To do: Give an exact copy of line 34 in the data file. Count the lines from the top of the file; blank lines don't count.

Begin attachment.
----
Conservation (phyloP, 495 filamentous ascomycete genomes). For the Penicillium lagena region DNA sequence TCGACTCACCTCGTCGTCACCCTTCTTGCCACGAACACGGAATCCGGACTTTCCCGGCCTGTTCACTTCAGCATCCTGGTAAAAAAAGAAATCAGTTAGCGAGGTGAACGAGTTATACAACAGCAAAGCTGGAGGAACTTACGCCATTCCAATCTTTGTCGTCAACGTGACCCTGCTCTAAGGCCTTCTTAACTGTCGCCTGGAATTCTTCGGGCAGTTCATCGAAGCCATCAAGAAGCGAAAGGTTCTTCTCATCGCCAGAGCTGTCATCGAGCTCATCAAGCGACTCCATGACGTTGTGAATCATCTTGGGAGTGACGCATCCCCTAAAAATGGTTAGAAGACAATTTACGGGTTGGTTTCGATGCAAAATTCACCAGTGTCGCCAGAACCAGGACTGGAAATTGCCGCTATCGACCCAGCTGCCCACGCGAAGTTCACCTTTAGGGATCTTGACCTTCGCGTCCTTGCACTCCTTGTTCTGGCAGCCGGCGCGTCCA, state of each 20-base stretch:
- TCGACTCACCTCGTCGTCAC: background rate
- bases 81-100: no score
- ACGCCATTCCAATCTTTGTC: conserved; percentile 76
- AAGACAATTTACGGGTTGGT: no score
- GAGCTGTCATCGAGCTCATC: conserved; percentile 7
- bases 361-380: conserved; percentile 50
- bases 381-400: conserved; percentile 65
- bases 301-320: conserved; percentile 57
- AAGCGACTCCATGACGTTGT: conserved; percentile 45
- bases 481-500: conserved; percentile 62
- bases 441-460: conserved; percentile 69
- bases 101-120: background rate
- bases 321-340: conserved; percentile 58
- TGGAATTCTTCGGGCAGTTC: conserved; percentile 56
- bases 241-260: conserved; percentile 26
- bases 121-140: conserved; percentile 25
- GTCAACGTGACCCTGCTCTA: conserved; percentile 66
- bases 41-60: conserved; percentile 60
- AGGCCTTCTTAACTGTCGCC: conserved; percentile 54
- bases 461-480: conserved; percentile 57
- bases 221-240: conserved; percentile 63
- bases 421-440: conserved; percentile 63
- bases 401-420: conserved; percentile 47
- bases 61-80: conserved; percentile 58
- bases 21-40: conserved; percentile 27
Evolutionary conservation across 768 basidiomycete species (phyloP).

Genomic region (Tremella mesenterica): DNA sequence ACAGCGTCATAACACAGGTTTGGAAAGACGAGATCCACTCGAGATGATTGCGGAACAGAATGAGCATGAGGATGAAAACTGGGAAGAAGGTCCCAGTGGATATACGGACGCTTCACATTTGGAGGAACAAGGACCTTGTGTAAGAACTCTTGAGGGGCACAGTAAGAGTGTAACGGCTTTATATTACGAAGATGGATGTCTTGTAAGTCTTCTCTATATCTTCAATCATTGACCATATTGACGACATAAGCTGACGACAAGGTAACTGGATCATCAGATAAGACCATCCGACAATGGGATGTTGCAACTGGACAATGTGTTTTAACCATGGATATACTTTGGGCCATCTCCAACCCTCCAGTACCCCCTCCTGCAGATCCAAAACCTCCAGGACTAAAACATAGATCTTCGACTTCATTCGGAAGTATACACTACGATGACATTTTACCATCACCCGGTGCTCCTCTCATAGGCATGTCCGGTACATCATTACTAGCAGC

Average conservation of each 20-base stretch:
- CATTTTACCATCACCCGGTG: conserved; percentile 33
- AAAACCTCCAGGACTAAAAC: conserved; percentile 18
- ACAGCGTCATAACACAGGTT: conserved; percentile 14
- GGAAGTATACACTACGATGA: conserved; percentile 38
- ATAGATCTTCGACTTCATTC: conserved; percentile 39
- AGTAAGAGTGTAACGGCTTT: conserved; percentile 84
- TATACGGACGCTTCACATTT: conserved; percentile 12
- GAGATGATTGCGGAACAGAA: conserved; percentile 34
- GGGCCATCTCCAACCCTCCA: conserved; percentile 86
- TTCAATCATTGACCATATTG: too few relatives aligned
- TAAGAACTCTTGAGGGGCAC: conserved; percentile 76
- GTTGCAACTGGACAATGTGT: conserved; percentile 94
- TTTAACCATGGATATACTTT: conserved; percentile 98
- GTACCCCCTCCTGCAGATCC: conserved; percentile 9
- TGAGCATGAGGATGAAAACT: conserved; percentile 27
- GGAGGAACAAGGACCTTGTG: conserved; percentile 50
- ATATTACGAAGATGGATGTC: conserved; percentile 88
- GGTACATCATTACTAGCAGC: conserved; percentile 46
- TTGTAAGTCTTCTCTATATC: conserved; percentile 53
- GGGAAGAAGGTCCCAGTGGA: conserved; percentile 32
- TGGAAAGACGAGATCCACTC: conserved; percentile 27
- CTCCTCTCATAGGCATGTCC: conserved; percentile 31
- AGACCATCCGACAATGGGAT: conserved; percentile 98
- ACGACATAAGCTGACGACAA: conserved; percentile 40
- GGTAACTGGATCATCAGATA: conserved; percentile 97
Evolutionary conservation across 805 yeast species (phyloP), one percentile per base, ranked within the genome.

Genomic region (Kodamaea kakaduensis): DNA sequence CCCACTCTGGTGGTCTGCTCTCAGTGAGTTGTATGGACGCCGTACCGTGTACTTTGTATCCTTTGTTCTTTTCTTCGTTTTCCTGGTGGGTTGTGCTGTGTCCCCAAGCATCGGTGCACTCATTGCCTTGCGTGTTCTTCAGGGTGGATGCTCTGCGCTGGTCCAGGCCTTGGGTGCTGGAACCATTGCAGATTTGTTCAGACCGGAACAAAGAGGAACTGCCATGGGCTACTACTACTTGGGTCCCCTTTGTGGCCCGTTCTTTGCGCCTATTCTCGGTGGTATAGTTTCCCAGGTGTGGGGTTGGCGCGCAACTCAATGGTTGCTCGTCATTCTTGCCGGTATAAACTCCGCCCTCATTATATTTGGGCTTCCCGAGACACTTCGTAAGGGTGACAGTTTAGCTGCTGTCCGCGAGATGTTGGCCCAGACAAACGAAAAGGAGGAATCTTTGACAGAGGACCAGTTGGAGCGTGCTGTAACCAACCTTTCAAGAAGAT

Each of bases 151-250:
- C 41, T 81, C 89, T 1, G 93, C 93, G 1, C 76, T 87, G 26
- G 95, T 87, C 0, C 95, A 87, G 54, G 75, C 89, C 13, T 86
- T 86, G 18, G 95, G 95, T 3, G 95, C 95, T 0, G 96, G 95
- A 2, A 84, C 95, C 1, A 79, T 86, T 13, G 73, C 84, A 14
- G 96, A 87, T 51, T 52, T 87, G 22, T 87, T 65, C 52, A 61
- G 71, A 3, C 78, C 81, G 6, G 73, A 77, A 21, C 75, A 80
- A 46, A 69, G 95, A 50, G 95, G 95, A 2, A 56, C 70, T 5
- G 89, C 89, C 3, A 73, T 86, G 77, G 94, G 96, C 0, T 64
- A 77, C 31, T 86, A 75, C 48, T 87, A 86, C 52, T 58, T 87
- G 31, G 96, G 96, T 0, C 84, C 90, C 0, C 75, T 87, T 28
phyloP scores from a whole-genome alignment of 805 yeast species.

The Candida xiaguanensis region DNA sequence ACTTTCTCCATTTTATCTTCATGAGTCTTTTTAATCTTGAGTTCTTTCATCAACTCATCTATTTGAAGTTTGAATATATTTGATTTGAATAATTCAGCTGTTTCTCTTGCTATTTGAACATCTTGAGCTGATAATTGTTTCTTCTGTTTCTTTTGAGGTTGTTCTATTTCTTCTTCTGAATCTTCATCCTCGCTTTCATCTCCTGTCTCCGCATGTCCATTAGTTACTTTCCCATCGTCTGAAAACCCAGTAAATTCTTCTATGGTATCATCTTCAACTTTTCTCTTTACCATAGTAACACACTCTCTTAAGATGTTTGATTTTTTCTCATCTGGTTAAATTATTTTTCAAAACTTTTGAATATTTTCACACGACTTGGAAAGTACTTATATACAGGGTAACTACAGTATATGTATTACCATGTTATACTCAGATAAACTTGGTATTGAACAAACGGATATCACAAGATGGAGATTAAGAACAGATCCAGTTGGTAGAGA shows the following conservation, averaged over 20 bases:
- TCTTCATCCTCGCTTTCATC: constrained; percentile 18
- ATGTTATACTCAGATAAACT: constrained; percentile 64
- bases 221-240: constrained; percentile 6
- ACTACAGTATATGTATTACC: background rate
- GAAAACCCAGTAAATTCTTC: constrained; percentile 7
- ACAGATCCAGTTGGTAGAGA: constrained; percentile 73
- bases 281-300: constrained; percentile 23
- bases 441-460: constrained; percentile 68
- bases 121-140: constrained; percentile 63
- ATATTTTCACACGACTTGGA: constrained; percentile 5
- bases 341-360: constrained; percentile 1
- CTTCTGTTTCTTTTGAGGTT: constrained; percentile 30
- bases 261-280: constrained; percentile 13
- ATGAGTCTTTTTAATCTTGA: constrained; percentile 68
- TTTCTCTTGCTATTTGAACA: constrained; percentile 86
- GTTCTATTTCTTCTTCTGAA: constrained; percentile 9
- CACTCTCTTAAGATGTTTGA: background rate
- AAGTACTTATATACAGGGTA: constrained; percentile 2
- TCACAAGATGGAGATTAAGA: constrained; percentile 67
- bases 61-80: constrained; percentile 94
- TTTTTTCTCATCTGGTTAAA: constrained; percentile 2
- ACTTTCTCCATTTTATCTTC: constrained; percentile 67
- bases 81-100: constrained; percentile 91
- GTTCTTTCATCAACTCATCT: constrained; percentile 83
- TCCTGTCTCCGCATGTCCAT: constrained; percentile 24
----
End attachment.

- ATAGATCTTCGACTTCATTC: conserved; percentile 39